Winning Women in Two Middle English Alexander Poems

  • Christine Chism
Part of the The New Middle Ages book series (TNMA)


For those who look to Amazons for medieval paradigms of women ’s self-determination, the Amazons who inhabit the fantastic world of The Wars of Alexander are a grave disappointment. Admittedly they are fully in control of their own bodies; but is it titillation or burlesque that they inhabit an island that topographically recalls the female body, with its single, “preue planke ” (1. 3868) [secret plank] whose access they limit?1 And while they are quick to challenge any man who ventures too close, their invulnerability depends upon their complete exclusion from the masculine honor economy of warfare. In fact, they exploit that exclusion, underscoring their position as enemies no man would consider worth fighting: “here warraid neuir with vs na wee bat wirschip achewid ” (WoA, 1. 3858) [Never has any man warred with us who achieved worship from it]. Pausing midway through his conquest of the world, Alexander is amused by their strategy and condescendingly offers them gold and some of his knights “to mary to 3oure maidens & make bam avaunced ” (WoA, 1. 3901) [to marry to your maidens and advance them on the social scale]. It is bad enough that he tenders to the Amazons the same social dependence upon male endowment and good marriages that they have supposedly escaped. What is worse is that they accept his gifts and reciprocate by offering Alexander unbroken horses, useless to him until their inevitable domestication. In fact, the Amazons of WoA are a parody of women ’s self-determination: isolated in their maidenhood, laughingly dismissed, and soon forgotten.


Filial Obligation Actual Father Narrative Section Epic Hero Arthurian Romance 
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  1. 2.
    Sarah Kay, “Introduction,” in Tlie Chansons de geste in the Age of Romance: Political Fictions (Oxford: Clarendon Press, 1995), pp. 1–21. Clare Lees usefully defines the concept of a masculinist poetics in “Men and Beowulf,” in Medieval Masculinities: Regarding Men in the Middle Ages, ed. clare A. Lees et al (Minneapolis: University of Minnesota Press, 1994), pp. 129–48.CrossRefGoogle Scholar
  2. 4.
    William W. Comfort opened this distinction in “The Essential Differences between a Chanson de geste and a Romanà’aventures,” PMLA 19 (1904): 64–74 and it continued to dominate the field through R. Howard Bloch’s poststructural “tour de force,” Etymologies and Genealogies: A Literary Anthropology of the French Middle Ages (Chicago, IL: University of Chicago Press, 1983), to the powerful feminist intervention of Kay’s Chansons de geste which reconfigures the opposition from a genealogy into a mutually critiquing dialectic but nonetheless preserves it.CrossRefGoogle Scholar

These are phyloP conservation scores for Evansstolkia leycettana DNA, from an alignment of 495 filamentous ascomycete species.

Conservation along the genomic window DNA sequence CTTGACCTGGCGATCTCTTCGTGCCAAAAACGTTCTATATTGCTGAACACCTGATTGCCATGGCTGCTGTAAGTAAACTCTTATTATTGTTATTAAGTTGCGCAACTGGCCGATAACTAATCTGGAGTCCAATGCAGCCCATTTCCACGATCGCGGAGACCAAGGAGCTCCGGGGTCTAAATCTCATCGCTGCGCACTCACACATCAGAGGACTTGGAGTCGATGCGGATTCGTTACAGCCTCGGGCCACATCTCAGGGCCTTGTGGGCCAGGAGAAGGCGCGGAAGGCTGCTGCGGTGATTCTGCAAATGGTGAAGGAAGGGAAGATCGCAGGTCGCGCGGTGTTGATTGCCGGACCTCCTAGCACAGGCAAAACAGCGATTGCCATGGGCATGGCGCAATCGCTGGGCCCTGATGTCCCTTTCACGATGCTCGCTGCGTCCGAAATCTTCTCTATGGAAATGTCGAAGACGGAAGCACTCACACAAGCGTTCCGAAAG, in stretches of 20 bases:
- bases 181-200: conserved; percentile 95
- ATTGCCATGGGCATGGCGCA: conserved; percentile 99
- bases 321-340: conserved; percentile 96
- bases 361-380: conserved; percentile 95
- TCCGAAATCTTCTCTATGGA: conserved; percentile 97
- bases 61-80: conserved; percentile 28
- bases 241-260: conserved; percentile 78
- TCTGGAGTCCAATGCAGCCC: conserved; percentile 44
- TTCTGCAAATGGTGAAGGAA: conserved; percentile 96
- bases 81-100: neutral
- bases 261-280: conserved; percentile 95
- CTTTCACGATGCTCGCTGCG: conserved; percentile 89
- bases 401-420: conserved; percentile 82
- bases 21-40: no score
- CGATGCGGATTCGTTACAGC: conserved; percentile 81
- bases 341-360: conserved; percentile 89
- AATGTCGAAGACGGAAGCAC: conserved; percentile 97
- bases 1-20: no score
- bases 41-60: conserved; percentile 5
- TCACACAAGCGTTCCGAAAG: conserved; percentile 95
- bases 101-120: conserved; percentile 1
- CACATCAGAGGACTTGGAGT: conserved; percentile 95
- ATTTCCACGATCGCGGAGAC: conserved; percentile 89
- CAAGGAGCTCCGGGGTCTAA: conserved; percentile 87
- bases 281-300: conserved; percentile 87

3. 6.
    By contrast, the pre-Conquest Anglo-Saxon epic left less of a mark on post-Conquest romance; as Rosalind Field memorably puts it, “Roland’s horn achieves a fame denied to Beowulf s sword.” Rosalind Field, “Romance in England, 1066–1400,” in The Cambridge History of Medieval English Literature, ed. David Wallace (Cambridge: Cambridge University Press, 1999), p. 153 [152-76].Google Scholar
  4. 8.
    Susan Crane, Insular Romance: Politics, Faith, and Culture in Anglo-Norman and Middle English Literature (Berkeley: University of California Press, 1986); Rosalind Field, “Romance in England,” and also Rosalind Field, “The Anglo-Norman Background to Alliterative Romance,” in Middle English Alliterative Poetry, Seven Essays, ed. David Lawton (Cambridge: D. S. Brewer, 1982), pp. 56–69; Catherine Batt, Malory’s Morte Darthur: Remaking Arthurian Tradition (New York: Palgrave, 2002).Google Scholar
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    Gayatri Spivak, “Three Women’s Texts and a Critique of Imperialism,” in Feminisms: An Anthology of Literary Tlieory and Criticism, eds. Robyn R. Warhol and Diane Price Herndl (New Brunswick, NJ: Rutgers University Press, 1997), pp. 896–912.Google Scholar
  6. 16.
    Jennifer Summit discusses the discomfort and fascination evinced by subsequent scribes of Christine’s manuscript as they variously reframe or erase the fact that a woman was the author of that technically ambitious war-treatise. Jennifer Summit, Lost Property: The Woman Writer and English Literary History, 1380–1589 (Chicago, IL: University of Chicago Press, 2000), pp. 61–62.Google Scholar
  7. 17.
    George Cary comprehensively surveyed medieval Alexander narratives in the middle of the last century, describing the sheer span of European, Arabic, Asian, and Hebrew versions and influences. George Cary, The Medieval Alexander (Cambridge: University of Cambridge Press, 1957; repr. 1967); see also John Andrew Boyle, “The Alexander Romance in the East and West,” Bulletin of the John Rylands University Library of Manchester 60 (1977): 13–27; and Richard Jasnow, “The Greek Alexander Romance and Demotic Egyptian Literature,” Journal of Near East Studies 56 (1997): 95–103.Google Scholar

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© Sara S. Poor and Jana K. Schulman 2007

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  • Christine Chism

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